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COPD overdiagnosis in primary care: a UK observational study of consistency of airflow obstruction



Josephs L, Cullifor D, Johnson M, et al.

npj Prim Care Respir Med 2019;29:2–19

doi:10.1038/s41533-019-0145-7

Persistent airflow obstruction (AFO) is fundamental to the diagnosis of chronic obstructive pulmonary disease (COPD). While many patients go undiagnosed, overdiagnosis of the condition is also likely to be a problem.

In this retrospective observational study, patient anonymised individual data from the Care and Health Information Analytics (CHIA) database were analysed. Additionally, the authors assessed the consistency of AFO from initial diagnosis, as well as the factors associated with absent or inconsistent AFO.

A COPD cohort was identified in primary care records and categorised into three groups according to the ratio of forced expiratory volume in 1 s to forced vital capacity (FEV1/FVC) measurements from their initial COPD diagnosis. If all their measurements were <70%, they were placed in the ‘persistent’ group, while patients with some or no measurements <70% were categorised as ‘variable’ or ‘absent’ respectively. Respiratory prescriptions between 2011 and 2013 were also analysed by multivariable logistic regression to estimate the likelihood of absent or variable AFO and potential predictors.

14,378 patients with a diagnosis of COPD were identified (mean ± standard deviation [SD] age 68.8 ± 10.7 years), with a median (interquartile range [IQR]) time since COPD diagnosis of 60 (25,103) months. 12,491 (86.9%) patients had recorded FEV1/FVC, with a median (IQR) of 5 (3,7) measurements per person. 6,550 (52.4%) had persistent AFO, 4,507 (36.1%) variable and 1,434 (11.5%) absent AFO. The results of the multivariable logistic regression analysis found that being female, never smoking, higher body mass index (BMI) or having comorbidities significantly predicted having absent and variable AFO. Patients with absent AFO were prescribed less medication, but 57.3% still received long-acting bronchodilators and 60.1% still received inhaled corticosteroids. This dropped to 50% and 49% respectively when patients with asthma were excluded. 13.1% of patients with COPD had no recorded FEV1/FVC and 11.5% had absent AFO on repeated measurements, but many still received inhaled pharmacotherapy.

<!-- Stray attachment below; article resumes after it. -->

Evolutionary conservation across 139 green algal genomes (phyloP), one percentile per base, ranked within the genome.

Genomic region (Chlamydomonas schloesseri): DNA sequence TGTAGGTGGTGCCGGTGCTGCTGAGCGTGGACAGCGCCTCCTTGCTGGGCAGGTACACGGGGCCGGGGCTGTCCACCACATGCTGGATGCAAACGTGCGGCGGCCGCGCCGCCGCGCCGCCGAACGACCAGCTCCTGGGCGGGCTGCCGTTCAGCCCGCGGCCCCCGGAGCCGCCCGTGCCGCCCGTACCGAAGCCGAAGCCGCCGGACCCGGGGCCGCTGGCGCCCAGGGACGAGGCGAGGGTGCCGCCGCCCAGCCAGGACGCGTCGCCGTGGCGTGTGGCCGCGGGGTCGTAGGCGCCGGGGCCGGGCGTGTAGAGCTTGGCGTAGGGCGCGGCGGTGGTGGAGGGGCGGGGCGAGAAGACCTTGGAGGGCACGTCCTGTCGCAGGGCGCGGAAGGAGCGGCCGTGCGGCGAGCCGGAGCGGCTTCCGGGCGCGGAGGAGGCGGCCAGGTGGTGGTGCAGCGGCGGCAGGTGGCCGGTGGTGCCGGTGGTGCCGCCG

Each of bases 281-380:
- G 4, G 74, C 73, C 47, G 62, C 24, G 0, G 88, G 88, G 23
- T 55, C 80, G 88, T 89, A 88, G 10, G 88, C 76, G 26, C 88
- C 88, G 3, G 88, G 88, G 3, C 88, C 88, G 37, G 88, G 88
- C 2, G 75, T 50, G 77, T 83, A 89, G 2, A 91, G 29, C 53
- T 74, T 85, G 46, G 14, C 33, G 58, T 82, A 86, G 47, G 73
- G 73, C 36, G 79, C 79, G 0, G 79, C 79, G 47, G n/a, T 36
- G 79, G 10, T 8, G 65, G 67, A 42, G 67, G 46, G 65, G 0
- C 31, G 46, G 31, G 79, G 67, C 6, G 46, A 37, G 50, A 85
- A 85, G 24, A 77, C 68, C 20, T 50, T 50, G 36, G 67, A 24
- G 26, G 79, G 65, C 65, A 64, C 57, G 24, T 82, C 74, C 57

The study suggests many patients may be receiving inhaled medications inappropriately and the true cause of their symptoms may have been missed. Patients without AFO require clinical assessment, as their medications are potentially harmful and costly and a correct diagnosis should be established.




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